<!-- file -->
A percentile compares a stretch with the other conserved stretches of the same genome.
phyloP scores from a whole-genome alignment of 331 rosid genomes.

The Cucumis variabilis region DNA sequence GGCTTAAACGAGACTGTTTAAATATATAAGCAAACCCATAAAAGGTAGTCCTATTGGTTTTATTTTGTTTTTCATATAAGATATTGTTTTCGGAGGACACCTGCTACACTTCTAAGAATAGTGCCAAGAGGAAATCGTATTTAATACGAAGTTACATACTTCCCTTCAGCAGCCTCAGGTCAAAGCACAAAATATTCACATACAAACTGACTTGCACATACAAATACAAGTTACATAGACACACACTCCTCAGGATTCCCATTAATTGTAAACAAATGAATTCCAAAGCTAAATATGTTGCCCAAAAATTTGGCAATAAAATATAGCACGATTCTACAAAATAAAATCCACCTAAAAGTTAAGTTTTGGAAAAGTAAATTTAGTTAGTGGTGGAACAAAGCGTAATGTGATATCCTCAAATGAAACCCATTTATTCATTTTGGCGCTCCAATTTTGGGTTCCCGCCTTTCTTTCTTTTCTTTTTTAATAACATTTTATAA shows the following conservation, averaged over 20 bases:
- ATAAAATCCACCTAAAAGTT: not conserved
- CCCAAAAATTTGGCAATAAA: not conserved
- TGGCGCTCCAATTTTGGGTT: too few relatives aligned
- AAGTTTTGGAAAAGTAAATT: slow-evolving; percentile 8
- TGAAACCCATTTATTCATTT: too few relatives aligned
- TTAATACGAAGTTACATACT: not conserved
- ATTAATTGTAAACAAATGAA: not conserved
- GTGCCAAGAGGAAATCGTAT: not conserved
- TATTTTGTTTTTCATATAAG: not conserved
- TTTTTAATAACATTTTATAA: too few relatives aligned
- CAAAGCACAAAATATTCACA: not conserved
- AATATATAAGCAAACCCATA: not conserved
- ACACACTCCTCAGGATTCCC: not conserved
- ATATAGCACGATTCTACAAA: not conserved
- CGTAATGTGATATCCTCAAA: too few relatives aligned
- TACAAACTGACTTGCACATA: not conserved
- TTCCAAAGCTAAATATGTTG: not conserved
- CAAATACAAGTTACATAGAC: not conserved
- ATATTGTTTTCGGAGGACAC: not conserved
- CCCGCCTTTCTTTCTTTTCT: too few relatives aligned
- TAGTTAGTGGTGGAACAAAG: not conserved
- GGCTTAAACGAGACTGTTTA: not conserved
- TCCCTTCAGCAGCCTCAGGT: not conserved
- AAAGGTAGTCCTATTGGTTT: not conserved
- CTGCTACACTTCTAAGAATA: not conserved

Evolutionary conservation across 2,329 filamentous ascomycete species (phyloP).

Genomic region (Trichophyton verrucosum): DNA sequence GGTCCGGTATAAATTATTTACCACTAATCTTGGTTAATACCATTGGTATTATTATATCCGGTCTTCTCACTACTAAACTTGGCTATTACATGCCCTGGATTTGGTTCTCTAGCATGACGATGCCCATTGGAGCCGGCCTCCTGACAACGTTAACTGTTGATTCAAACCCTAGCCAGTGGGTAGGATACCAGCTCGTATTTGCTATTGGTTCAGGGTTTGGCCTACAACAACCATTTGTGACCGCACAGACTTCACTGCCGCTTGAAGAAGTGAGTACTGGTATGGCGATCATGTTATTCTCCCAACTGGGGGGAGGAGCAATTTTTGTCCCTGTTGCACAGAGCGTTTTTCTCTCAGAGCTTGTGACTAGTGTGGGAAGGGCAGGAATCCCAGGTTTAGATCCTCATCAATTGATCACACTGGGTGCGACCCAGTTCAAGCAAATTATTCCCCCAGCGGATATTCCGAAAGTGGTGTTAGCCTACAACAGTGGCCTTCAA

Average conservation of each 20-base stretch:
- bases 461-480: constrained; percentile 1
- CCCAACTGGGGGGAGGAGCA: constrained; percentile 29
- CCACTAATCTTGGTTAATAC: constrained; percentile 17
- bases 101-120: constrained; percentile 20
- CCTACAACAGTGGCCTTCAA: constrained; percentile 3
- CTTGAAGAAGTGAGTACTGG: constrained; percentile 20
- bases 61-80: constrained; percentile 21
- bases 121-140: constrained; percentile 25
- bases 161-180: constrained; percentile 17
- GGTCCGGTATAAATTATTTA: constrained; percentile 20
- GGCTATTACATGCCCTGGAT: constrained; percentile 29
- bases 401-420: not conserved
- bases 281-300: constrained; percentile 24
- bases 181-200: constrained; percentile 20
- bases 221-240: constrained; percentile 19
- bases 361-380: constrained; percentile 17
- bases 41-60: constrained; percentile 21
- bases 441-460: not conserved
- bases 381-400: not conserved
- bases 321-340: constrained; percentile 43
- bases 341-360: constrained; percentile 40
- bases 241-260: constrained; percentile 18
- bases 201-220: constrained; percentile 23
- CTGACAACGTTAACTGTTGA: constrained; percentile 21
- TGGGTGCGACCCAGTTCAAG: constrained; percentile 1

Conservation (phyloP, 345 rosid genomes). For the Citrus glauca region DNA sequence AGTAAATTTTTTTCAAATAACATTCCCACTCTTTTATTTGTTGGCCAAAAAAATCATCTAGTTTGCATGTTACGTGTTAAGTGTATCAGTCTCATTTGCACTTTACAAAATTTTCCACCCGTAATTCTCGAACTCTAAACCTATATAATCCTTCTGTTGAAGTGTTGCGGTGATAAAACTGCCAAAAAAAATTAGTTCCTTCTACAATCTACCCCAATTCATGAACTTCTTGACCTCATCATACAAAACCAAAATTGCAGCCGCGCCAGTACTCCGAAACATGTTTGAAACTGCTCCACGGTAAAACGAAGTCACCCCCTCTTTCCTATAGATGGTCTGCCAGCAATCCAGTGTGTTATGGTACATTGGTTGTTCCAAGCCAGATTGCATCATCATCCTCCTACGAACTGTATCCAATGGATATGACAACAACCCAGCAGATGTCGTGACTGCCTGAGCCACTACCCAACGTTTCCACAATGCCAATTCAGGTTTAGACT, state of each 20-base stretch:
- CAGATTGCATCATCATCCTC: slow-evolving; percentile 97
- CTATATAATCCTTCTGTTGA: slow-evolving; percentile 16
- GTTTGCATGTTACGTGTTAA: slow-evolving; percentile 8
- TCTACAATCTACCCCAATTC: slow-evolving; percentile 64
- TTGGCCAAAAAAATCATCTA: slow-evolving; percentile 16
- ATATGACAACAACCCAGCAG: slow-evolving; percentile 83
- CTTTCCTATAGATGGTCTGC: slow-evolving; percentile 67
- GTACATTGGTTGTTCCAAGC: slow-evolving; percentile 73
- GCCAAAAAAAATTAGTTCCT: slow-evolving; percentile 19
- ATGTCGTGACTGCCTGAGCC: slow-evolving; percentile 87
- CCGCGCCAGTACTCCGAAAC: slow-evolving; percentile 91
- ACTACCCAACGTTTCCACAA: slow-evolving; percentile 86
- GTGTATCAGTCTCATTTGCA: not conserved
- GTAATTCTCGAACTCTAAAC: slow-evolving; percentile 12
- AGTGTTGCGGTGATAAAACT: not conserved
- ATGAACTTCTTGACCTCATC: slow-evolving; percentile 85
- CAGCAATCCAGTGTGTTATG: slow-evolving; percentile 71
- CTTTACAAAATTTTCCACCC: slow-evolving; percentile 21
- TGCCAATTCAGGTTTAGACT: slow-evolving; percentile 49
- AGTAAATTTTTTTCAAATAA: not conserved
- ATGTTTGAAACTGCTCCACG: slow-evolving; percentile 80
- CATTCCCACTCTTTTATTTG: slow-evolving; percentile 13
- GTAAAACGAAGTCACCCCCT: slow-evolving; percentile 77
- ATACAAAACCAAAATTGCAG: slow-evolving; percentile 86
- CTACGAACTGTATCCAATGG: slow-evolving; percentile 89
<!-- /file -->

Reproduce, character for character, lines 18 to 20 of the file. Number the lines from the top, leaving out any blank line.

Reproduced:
- CGTAATGTGATATCCTCAAA: too few relatives aligned
- TACAAACTGACTTGCACATA: not conserved
- TTCCAAAGCTAAATATGTTG: not conserved